As the high-tech and automotive worlds merge—with four disruptive technology trends driving change—a complex ecosystem is creating new rules for success.
As four technology trends reshape the global automotive sector, customer preferences are moving away from its traditional strongholds, such as chassis and engine development. This shift in customer preferences and the sheer size of the automotive sector have attracted new players: a potent mix of large high-tech companies and start-ups. Both differ from the automotive incumbents on virtually every level.
These new entrants and the disruptive trends they bring—electrification, autonomous driving, diverse mobility, and connectivity—will transform typically vertically integrated automotive value chains into a complex, horizontally structured ecosystem. The newcomers are well positioned (and expected) to make moves in novel areas such as autonomous driving. Consequently, today’s OEMs and tier-one suppliers must abandon strategies aiming at total control of vehicles and instead pick and choose where and how to play by shedding assets, streamlining operations, and embracing digital acquisitions.
Four trends that favor software-driven innovation
The fortunes of players in the automotive sector have always depended on what customers see as valuable. Most of this value has resided in the hardware of vehicles and in the automakers’ brands. However, future innovations will probably focus on disruptive technology trends, so the customers’ perceptions of value will shift, increasingly putting incumbents in danger. The four trends that will favor the newcomers are these:
Electrification. Drivetrains will shift toward hybrid-electric, electric, and fuel-cell technologies as they mature and become cheaper.
Autonomous driving. The operation of automated cars will move from advanced driver-assistance systems to fully autonomous driving as the technology matures.
Diverse mobility. As the sharing economy expands and consumer preferences change, the standard model will continue to evolve from outright purchase or lease to rentals and car sharing.
Connectivity. The possibilities for “infotainment” innovations, novel traffic services, and new business models and services will increase as cars get connected to each other, to the wider infrastructure, and to people.
Attracted by the shift in customer preferences, the importance of the new trends, and the global automotive market’s massive size and value-creation potential, technology players are making their way into the sector. As they develop new software options, cars are evolving into computers on wheels, a change similar to events in the computer industry 20 years ago and the cellphone industry 10 years ago. As a result, we anticipate that a complex ecosystem will emerge in the automotive sector (Exhibit 1).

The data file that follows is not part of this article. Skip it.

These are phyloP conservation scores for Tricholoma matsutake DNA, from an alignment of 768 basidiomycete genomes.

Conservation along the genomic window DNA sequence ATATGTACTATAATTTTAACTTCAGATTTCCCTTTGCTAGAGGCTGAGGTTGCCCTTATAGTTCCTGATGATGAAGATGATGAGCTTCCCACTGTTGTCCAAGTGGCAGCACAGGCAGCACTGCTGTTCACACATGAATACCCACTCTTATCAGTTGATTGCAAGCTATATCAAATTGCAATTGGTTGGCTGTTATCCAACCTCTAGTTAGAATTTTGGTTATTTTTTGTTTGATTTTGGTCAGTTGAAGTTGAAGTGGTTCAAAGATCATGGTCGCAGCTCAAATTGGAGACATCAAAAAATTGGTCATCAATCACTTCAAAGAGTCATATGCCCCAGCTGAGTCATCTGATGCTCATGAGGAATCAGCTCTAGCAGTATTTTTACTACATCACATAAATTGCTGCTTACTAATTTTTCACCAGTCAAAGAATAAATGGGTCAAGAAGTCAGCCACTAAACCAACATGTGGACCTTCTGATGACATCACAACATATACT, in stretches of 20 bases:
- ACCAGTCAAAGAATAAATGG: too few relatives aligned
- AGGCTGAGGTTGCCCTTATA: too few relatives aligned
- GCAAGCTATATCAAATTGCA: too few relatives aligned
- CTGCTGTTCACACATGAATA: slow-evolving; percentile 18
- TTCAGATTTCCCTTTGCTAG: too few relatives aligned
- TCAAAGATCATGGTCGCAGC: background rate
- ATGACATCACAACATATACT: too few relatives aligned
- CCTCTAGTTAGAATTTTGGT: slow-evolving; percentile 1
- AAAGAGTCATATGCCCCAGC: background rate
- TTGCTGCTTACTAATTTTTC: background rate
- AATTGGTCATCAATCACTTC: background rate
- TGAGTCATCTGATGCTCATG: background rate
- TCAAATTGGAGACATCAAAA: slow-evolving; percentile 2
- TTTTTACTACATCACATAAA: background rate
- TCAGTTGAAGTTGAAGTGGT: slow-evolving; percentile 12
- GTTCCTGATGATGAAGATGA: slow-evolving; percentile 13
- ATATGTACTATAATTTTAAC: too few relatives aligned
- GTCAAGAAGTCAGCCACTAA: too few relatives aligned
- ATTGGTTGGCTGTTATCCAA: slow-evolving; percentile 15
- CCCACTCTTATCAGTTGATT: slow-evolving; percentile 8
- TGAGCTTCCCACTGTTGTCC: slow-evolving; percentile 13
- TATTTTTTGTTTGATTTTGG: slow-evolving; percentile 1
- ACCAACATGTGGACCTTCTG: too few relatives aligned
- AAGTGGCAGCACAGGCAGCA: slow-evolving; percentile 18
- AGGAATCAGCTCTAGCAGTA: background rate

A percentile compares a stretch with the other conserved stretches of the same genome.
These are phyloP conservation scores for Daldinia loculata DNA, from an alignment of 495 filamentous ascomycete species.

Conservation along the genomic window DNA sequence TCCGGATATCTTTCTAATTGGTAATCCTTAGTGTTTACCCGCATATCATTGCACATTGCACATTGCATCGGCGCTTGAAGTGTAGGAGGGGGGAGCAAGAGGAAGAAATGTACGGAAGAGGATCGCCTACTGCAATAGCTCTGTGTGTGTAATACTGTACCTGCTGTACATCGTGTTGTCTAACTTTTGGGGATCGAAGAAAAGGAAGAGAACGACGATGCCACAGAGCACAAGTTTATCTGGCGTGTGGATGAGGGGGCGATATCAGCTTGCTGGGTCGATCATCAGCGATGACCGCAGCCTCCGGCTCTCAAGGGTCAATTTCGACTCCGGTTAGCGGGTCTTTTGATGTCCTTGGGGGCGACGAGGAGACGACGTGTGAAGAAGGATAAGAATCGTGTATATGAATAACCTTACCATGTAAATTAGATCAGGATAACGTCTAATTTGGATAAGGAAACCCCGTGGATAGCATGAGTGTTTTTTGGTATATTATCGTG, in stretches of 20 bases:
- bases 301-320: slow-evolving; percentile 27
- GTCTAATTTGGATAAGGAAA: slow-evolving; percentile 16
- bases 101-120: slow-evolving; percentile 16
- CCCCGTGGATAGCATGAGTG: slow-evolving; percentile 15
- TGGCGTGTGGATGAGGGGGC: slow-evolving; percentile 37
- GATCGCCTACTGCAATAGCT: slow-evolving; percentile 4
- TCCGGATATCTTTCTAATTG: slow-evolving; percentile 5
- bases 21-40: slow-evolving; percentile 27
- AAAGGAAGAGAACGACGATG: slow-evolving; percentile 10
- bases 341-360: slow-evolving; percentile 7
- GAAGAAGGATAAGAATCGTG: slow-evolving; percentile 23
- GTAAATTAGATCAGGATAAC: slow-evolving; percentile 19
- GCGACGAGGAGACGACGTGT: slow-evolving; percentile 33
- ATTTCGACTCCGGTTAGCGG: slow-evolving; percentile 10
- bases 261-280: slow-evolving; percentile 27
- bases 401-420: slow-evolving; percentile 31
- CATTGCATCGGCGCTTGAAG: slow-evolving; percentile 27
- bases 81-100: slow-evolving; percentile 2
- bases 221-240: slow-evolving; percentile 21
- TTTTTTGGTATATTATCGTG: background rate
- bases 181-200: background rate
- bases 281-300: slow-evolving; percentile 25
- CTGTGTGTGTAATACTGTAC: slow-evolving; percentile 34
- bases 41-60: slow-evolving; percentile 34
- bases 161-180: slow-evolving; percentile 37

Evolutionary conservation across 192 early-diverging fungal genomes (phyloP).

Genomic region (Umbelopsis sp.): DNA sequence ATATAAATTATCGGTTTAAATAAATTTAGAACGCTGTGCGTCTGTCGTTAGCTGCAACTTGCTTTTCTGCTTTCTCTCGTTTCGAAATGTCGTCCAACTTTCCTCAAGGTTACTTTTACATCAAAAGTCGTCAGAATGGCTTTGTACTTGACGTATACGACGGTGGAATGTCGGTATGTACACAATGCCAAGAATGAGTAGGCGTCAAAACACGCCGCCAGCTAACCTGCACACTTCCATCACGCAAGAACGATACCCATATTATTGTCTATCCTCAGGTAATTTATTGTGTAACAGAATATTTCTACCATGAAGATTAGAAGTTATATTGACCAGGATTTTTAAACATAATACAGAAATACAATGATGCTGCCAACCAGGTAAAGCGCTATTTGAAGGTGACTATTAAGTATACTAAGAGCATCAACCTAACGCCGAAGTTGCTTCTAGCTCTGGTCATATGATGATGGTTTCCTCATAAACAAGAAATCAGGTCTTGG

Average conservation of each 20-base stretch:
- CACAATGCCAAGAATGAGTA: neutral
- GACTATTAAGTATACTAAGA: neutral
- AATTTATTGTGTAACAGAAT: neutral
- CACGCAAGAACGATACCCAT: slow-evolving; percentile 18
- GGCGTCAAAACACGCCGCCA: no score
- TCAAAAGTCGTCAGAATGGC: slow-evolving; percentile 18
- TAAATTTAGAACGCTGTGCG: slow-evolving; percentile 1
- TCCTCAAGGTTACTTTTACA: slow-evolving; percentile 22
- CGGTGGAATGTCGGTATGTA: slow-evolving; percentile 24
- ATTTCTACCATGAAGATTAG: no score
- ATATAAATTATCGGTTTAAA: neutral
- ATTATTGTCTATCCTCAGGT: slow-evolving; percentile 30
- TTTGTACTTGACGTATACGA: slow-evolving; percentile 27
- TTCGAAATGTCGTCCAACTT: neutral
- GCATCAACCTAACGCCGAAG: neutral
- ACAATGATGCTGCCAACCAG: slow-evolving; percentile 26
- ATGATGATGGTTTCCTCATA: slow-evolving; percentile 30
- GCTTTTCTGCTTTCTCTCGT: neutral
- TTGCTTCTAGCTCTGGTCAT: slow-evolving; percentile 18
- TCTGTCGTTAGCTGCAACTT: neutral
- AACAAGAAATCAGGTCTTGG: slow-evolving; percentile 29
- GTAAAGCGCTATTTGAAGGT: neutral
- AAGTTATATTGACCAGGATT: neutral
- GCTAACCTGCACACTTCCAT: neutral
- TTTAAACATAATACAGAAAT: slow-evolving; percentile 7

Although the sector adheres to a vertically integrated business model, with OEMs in full control of their supplier networks, the new tech players are more focused on horizontal moves:
A number of high-tech players are developing autonomous-driving systems that are quite likely to merge into what the computer industry calls an operating system (the central system that makes a unit run).
Disruptors from the taxi and ride-sharing industries are developing innovative new business models.
Two leading online and technology companies are focusing on in-car entertainment platforms, which they hope will become the standard for applications.
No single player is likely to dominate any part of such a horizontally organized, complex value chain by itself. But many of the new tech entrants are well positioned to take the lead in the software-focused parts. For each part of the ecosystem, there might be room for only a few winners, since few players will be able to invest the resources necessary to reach scale (Exhibit 2).
The automakers have invested billions in car hardware, from engine plants to stamping facilities and beyond, so they have the best position to dominate the hardware-focused areas. In software, the tech players enjoy significant advantages, including leading-edge capabilities, agile operating models, and the financial muscle required to pursue exploratory investments aggressively. For the automakers and tech players, success in tomorrow’s mobility sector will depend on how well they build on these natural advantages.
OEMs and suppliers face tough new competition
Many OEMs and tier-one suppliers can see the shift coming but might underestimate how much strategic change they must undergo to be part of the automotive sector’s future: they may lag behind the tech entrants in the asset base, skills, and resources needed to respond to this new competitive environment. Still, it makes sense to assess the readiness of the OEMs and tier-one suppliers, on the one hand, and of the tech players, on the other, in the important indicators of competitiveness: financial flexibility, the deployment of capital and people, operating models, culture, and customer-centricity.
Financial flexibility. Traditional OEMs often have limited financial flexibility as a result of low operating margins, low returns on invested capital (ROIC), and moderate market-capitalization levels. Tech players, in contrast, tend to enjoy high financial agility, with robust operating margins, high ROICs, and large market caps (Exhibit 3).